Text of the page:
In End Grain

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It’s hard to hide the loot when your wife has detective skills.

I am a toolaholic. There, I’ve said it. I’ve admitted my weakness. I am in need of a 12-step program. A 12-step program or a good surgeon. For you see, my bride has the sense of humor of a cat after it has been crazy glued to the left front hubcap of a ’53 Buick that was driven 40 miles per hour over an Arkansas washboard back road. My wife is not mean. She is “focused.” At least that is what she tells me that “look” means. You know the “look.” That steely eyed glare that you feel searing your back when your significant other creeps up behind you just as the UPS truck is leaving your driveway and you are festooned with cardboard boxes.

The Warden and I have been honeymooning for 20 years now, having met at a triple homicide on the mean streets of Chicago. We were both police officers and just happened upon each other at a murder scene. Other than the blood and those dead guys, it was actually quite romantic. It was love at first sight. It wasn’t long thereafter when I asked her for her hand. Idealistic fool that she was, she told me, “Sober up and ask me again in the morning.” I apparently must not have sobered up enough, because I did ask her again.

Anyway, back to my problem. Well, actually I don’t see it as a problem. It is really a friendship thing. I am on a first-name basis with toolmakers. I like to think that they all think of me as a friend because of my great skill in worrying their hand tools around a piece of gnarly wood, but it may also be because they recognize me as a bottom-line type of guy. I add to theirs. Frequently.

Therein is the rub with SWMBO. I don’t think she likes my friends. Not because they’re bad guys; she hasn’t even met them. No, I think it is because they “write” to me so often. Actually they write me monthly. Their message is just a few numbers printed across my Visa statement.

Fortunately, I am now retired and the Warden isn’t. That translates into me getting to the FedEx truck and the UPS man most days before the Straw Boss gets home. I grab the multiple packages, slit their little openings and bask in the glory of new tools ’n stuff! I can sometimes cavort with a Veritas object on the living room floor for an hour or so before I have to squirrel it out to the yard, kick it around a bit then throw copious amounts of dirt on it.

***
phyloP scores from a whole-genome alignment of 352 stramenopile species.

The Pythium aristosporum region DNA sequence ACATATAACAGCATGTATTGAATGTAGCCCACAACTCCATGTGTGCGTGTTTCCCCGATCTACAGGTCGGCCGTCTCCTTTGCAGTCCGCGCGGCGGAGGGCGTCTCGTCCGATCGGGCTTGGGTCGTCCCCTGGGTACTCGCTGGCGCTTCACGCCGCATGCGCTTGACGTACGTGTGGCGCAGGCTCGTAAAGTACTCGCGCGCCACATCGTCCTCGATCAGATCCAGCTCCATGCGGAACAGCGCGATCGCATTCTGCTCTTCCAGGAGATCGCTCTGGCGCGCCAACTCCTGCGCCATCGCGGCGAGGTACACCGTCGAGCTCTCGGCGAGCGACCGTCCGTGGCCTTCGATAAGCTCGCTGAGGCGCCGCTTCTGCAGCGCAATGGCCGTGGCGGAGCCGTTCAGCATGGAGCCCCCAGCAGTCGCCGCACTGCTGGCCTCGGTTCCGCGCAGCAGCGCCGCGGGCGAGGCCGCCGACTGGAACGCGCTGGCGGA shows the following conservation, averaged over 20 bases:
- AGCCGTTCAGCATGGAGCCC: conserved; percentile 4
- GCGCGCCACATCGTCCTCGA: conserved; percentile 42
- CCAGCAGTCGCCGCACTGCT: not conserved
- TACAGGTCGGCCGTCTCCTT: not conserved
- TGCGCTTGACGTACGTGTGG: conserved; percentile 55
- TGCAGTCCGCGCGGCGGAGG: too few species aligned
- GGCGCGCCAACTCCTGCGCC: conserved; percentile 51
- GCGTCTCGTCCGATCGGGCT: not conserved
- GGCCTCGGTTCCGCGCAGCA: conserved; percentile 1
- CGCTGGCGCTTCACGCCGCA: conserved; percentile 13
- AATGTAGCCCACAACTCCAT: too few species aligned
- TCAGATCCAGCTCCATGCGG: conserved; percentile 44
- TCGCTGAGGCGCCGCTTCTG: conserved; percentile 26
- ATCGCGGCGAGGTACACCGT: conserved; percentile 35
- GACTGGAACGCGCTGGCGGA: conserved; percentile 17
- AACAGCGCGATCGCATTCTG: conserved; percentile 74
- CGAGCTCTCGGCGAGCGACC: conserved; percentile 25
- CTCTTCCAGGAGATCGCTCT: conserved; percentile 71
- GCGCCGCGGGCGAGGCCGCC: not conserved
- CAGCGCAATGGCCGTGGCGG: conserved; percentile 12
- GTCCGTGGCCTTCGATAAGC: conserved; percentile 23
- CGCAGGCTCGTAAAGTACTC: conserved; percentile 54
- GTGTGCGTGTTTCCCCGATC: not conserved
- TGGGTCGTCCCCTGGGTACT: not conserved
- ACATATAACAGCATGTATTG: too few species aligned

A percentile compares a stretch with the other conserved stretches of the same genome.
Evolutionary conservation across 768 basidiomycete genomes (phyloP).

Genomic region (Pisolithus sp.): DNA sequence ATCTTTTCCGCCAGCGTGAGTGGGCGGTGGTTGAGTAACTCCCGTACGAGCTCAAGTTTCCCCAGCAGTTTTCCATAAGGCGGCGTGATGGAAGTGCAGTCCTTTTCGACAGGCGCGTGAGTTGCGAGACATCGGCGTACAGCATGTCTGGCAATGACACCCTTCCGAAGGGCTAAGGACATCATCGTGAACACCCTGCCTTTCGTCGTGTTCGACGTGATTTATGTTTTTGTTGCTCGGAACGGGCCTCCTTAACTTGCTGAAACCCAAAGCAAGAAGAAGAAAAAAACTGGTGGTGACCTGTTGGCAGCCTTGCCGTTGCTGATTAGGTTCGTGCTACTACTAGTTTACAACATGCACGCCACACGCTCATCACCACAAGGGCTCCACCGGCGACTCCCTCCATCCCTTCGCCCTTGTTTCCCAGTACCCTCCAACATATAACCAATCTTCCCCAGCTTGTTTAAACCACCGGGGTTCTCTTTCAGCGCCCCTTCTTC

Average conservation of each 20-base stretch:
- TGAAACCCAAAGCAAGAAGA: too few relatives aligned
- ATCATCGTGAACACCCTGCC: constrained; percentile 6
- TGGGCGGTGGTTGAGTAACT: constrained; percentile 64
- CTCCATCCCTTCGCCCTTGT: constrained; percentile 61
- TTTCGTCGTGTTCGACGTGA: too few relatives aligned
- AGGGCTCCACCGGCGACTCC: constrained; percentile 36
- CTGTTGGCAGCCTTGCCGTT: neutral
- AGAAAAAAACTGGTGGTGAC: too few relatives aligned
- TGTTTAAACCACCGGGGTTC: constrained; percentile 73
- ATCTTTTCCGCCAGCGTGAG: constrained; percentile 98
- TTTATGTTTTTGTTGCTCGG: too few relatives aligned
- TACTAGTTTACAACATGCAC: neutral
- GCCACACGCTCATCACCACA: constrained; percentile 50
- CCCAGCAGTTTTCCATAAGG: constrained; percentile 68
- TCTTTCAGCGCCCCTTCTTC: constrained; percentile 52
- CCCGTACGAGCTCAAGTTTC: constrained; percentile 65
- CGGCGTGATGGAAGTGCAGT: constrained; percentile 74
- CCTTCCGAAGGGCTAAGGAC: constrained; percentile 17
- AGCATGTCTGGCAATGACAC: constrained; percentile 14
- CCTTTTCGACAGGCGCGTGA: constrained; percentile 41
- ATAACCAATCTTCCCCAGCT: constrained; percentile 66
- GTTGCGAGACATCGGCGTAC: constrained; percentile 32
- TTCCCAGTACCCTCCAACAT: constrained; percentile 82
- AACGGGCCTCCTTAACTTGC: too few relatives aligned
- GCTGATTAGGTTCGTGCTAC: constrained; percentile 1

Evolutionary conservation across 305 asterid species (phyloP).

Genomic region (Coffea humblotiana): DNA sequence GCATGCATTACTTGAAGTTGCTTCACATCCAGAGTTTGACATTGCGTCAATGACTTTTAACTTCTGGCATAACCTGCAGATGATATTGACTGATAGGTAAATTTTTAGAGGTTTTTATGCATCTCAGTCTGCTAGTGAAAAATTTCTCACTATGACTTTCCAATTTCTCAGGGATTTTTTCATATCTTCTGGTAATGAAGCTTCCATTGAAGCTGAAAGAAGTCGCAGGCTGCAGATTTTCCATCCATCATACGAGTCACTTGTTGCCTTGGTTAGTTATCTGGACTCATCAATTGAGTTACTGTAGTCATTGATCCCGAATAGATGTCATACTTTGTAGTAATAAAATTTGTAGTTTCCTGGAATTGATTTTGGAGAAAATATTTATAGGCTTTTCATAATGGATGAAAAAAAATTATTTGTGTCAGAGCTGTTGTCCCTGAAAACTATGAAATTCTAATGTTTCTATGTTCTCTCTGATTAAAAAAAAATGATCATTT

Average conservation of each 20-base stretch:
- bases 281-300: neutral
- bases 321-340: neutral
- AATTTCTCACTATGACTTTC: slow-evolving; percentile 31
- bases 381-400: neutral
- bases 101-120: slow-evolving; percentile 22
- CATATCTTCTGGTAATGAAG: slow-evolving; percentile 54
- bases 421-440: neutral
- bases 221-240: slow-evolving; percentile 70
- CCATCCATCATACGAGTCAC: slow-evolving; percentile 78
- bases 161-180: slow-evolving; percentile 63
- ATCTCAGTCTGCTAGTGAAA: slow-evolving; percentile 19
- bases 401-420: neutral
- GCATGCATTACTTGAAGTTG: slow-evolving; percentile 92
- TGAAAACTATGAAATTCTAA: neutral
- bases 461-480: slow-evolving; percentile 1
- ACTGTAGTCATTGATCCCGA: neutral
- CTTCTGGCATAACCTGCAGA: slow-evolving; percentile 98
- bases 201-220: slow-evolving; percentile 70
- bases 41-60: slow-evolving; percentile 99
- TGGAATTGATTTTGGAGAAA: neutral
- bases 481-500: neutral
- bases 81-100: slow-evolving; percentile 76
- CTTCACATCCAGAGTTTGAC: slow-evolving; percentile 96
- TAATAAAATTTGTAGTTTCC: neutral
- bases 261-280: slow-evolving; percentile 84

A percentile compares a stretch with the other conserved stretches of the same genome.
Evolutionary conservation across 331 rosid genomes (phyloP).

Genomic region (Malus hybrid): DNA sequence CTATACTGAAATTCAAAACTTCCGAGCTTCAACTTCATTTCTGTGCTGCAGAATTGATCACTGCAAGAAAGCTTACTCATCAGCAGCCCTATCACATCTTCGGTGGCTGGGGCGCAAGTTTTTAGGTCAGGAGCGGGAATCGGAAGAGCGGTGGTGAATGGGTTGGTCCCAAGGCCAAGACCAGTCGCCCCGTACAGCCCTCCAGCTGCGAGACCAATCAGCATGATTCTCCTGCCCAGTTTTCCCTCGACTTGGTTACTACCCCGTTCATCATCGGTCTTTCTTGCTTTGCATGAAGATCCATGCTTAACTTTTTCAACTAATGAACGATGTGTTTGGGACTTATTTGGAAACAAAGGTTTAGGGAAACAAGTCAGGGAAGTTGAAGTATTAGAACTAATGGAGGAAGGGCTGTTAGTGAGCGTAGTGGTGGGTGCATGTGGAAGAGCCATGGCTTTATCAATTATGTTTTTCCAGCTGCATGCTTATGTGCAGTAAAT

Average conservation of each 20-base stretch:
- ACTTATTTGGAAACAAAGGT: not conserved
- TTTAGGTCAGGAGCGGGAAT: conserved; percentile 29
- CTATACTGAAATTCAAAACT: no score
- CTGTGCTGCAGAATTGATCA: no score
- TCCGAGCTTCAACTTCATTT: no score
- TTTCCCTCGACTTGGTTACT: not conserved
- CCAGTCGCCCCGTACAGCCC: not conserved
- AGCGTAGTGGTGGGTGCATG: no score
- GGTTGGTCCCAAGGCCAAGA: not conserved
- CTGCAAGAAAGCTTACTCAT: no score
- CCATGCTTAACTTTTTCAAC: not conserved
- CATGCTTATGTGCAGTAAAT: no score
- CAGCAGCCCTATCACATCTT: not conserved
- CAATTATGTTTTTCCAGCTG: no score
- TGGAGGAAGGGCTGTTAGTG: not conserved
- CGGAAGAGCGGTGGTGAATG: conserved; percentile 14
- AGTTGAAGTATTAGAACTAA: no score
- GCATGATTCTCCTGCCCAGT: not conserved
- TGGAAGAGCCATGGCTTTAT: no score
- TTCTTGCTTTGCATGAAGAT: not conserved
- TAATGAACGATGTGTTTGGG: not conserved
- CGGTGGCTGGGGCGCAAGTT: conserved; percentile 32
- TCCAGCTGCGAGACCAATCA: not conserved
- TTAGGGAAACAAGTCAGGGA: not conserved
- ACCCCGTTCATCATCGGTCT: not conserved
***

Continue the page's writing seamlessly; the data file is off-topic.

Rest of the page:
You see I have this theory: Dirty tools are old tools, therefore I can claim honestly that I’ve had them for eons. “No, that isn’t new! Look at the scratches. Why I’ve had that Lie-Nielsen No. 49 for I don’t know how long.” My wife then takes out her CSI kit and dusts the living room for traces of mastic from packaging tape, or grabs her electron microscope looking for walnut abrasions on cutting surfaces just to disprove my defense. From there, she whips out her Sherlock Holmes spy glass and searches neighborhood garbage cans for tell-tale cardboard boxes from Mike Wenzloff, Ron Breese and Benchcrafted.

For 20 years now, SWMBO and I have done this tango. The dance of hide and seek. I hide the tools, boxes and bills, and she seeks my treasures. She also roots through my shop for the “swag,” the ill-gotten gains, the loot. That 12-step program? I think I hear her loading it right now – only I think it is a six-step program recommended by Smith & Wesson. Perhaps I should look for that surgeon …

Joe is a lifelong resident of Chicago and served on the city’s police force from 1968 until his retirement in 2004. He enjoys using primarily hand tools to make furniture, clocks and small boxes.

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